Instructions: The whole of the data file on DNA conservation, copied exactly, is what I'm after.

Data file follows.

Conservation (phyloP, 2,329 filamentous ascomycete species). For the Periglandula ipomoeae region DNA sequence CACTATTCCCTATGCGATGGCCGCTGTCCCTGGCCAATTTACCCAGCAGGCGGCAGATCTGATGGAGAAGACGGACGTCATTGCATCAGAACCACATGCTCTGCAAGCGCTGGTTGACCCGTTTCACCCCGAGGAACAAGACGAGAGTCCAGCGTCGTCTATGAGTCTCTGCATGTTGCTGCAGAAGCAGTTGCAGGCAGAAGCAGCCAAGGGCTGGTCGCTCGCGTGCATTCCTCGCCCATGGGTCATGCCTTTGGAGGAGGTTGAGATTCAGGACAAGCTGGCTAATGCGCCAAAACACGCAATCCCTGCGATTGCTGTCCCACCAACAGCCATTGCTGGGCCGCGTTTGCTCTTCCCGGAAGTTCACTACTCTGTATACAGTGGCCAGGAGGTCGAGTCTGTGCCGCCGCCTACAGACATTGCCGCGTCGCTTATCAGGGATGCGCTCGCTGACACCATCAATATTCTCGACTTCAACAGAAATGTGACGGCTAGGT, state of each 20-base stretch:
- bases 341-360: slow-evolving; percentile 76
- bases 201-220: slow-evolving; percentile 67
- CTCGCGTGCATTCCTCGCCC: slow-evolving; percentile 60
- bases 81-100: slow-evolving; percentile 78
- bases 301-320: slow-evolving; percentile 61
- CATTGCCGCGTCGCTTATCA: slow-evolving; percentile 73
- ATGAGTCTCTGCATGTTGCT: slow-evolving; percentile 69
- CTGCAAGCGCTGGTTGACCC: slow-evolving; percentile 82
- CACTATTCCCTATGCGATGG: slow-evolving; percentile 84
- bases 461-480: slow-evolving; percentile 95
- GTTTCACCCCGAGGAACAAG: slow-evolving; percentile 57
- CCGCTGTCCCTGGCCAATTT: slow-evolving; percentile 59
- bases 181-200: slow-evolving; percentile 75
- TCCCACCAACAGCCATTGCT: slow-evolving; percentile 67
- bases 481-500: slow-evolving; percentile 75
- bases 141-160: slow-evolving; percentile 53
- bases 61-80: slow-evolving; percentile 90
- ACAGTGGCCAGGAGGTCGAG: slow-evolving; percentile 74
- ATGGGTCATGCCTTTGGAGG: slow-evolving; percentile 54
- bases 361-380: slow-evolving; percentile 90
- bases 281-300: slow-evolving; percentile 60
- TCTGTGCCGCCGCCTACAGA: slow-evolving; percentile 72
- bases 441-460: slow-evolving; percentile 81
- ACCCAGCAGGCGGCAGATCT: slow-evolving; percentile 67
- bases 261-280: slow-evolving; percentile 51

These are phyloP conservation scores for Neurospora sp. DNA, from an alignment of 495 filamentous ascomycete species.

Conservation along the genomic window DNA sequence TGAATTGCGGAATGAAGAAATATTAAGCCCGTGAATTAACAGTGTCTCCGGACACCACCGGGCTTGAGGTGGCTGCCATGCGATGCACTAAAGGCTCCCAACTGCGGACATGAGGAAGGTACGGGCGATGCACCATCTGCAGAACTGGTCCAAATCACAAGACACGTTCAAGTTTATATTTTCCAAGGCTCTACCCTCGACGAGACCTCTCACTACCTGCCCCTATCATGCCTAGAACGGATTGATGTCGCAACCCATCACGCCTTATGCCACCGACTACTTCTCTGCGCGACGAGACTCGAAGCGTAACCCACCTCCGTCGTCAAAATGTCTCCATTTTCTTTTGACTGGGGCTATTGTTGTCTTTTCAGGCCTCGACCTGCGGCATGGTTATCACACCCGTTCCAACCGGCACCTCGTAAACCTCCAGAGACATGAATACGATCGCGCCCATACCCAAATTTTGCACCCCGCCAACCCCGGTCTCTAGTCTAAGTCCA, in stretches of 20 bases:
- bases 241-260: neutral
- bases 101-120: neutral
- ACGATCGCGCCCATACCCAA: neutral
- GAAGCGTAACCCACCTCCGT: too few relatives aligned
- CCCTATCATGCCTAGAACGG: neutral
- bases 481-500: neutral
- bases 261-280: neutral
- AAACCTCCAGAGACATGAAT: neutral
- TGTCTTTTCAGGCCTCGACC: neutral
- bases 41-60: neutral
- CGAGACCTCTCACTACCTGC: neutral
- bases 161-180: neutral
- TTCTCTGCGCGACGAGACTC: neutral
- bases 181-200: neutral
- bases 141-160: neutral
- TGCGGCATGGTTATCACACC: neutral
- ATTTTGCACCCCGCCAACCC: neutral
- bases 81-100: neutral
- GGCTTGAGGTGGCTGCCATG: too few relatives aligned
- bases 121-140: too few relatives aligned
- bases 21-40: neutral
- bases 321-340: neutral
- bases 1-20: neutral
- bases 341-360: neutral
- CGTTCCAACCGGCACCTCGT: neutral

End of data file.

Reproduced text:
Conservation (phyloP, 2,329 filamentous ascomycete species). For the Periglandula ipomoeae region DNA sequence CACTATTCCCTATGCGATGGCCGCTGTCCCTGGCCAATTTACCCAGCAGGCGGCAGATCTGATGGAGAAGACGGACGTCATTGCATCAGAACCACATGCTCTGCAAGCGCTGGTTGACCCGTTTCACCCCGAGGAACAAGACGAGAGTCCAGCGTCGTCTATGAGTCTCTGCATGTTGCTGCAGAAGCAGTTGCAGGCAGAAGCAGCCAAGGGCTGGTCGCTCGCGTGCATTCCTCGCCCATGGGTCATGCCTTTGGAGGAGGTTGAGATTCAGGACAAGCTGGCTAATGCGCCAAAACACGCAATCCCTGCGATTGCTGTCCCACCAACAGCCATTGCTGGGCCGCGTTTGCTCTTCCCGGAAGTTCACTACTCTGTATACAGTGGCCAGGAGGTCGAGTCTGTGCCGCCGCCTACAGACATTGCCGCGTCGCTTATCAGGGATGCGCTCGCTGACACCATCAATATTCTCGACTTCAACAGAAATGTGACGGCTAGGT, state of each 20-base stretch:
- bases 341-360: slow-evolving; percentile 76
- bases 201-220: slow-evolving; percentile 67
- CTCGCGTGCATTCCTCGCCC: slow-evolving; percentile 60
- bases 81-100: slow-evolving; percentile 78
- bases 301-320: slow-evolving; percentile 61
- CATTGCCGCGTCGCTTATCA: slow-evolving; percentile 73
- ATGAGTCTCTGCATGTTGCT: slow-evolving; percentile 69
- CTGCAAGCGCTGGTTGACCC: slow-evolving; percentile 82
- CACTATTCCCTATGCGATGG: slow-evolving; percentile 84
- bases 461-480: slow-evolving; percentile 95
- GTTTCACCCCGAGGAACAAG: slow-evolving; percentile 57
- CCGCTGTCCCTGGCCAATTT: slow-evolving; percentile 59
- bases 181-200: slow-evolving; percentile 75
- TCCCACCAACAGCCATTGCT: slow-evolving; percentile 67
- bases 481-500: slow-evolving; percentile 75
- bases 141-160: slow-evolving; percentile 53
- bases 61-80: slow-evolving; percentile 90
- ACAGTGGCCAGGAGGTCGAG: slow-evolving; percentile 74
- ATGGGTCATGCCTTTGGAGG: slow-evolving; percentile 54
- bases 361-380: slow-evolving; percentile 90
- bases 281-300: slow-evolving; percentile 60
- TCTGTGCCGCCGCCTACAGA: slow-evolving; percentile 72
- bases 441-460: slow-evolving; percentile 81
- ACCCAGCAGGCGGCAGATCT: slow-evolving; percentile 67
- bases 261-280: slow-evolving; percentile 51

These are phyloP conservation scores for Neurospora sp. DNA, from an alignment of 495 filamentous ascomycete species.

Conservation along the genomic window DNA sequence TGAATTGCGGAATGAAGAAATATTAAGCCCGTGAATTAACAGTGTCTCCGGACACCACCGGGCTTGAGGTGGCTGCCATGCGATGCACTAAAGGCTCCCAACTGCGGACATGAGGAAGGTACGGGCGATGCACCATCTGCAGAACTGGTCCAAATCACAAGACACGTTCAAGTTTATATTTTCCAAGGCTCTACCCTCGACGAGACCTCTCACTACCTGCCCCTATCATGCCTAGAACGGATTGATGTCGCAACCCATCACGCCTTATGCCACCGACTACTTCTCTGCGCGACGAGACTCGAAGCGTAACCCACCTCCGTCGTCAAAATGTCTCCATTTTCTTTTGACTGGGGCTATTGTTGTCTTTTCAGGCCTCGACCTGCGGCATGGTTATCACACCCGTTCCAACCGGCACCTCGTAAACCTCCAGAGACATGAATACGATCGCGCCCATACCCAAATTTTGCACCCCGCCAACCCCGGTCTCTAGTCTAAGTCCA, in stretches of 20 bases:
- bases 241-260: neutral
- bases 101-120: neutral
- ACGATCGCGCCCATACCCAA: neutral
- GAAGCGTAACCCACCTCCGT: too few relatives aligned
- CCCTATCATGCCTAGAACGG: neutral
- bases 481-500: neutral
- bases 261-280: neutral
- AAACCTCCAGAGACATGAAT: neutral
- TGTCTTTTCAGGCCTCGACC: neutral
- bases 41-60: neutral
- CGAGACCTCTCACTACCTGC: neutral
- bases 161-180: neutral
- TTCTCTGCGCGACGAGACTC: neutral
- bases 181-200: neutral
- bases 141-160: neutral
- TGCGGCATGGTTATCACACC: neutral
- ATTTTGCACCCCGCCAACCC: neutral
- bases 81-100: neutral
- GGCTTGAGGTGGCTGCCATG: too few relatives aligned
- bases 121-140: too few relatives aligned
- bases 21-40: neutral
- bases 321-340: neutral
- bases 1-20: neutral
- bases 341-360: neutral
- CGTTCCAACCGGCACCTCGT: neutral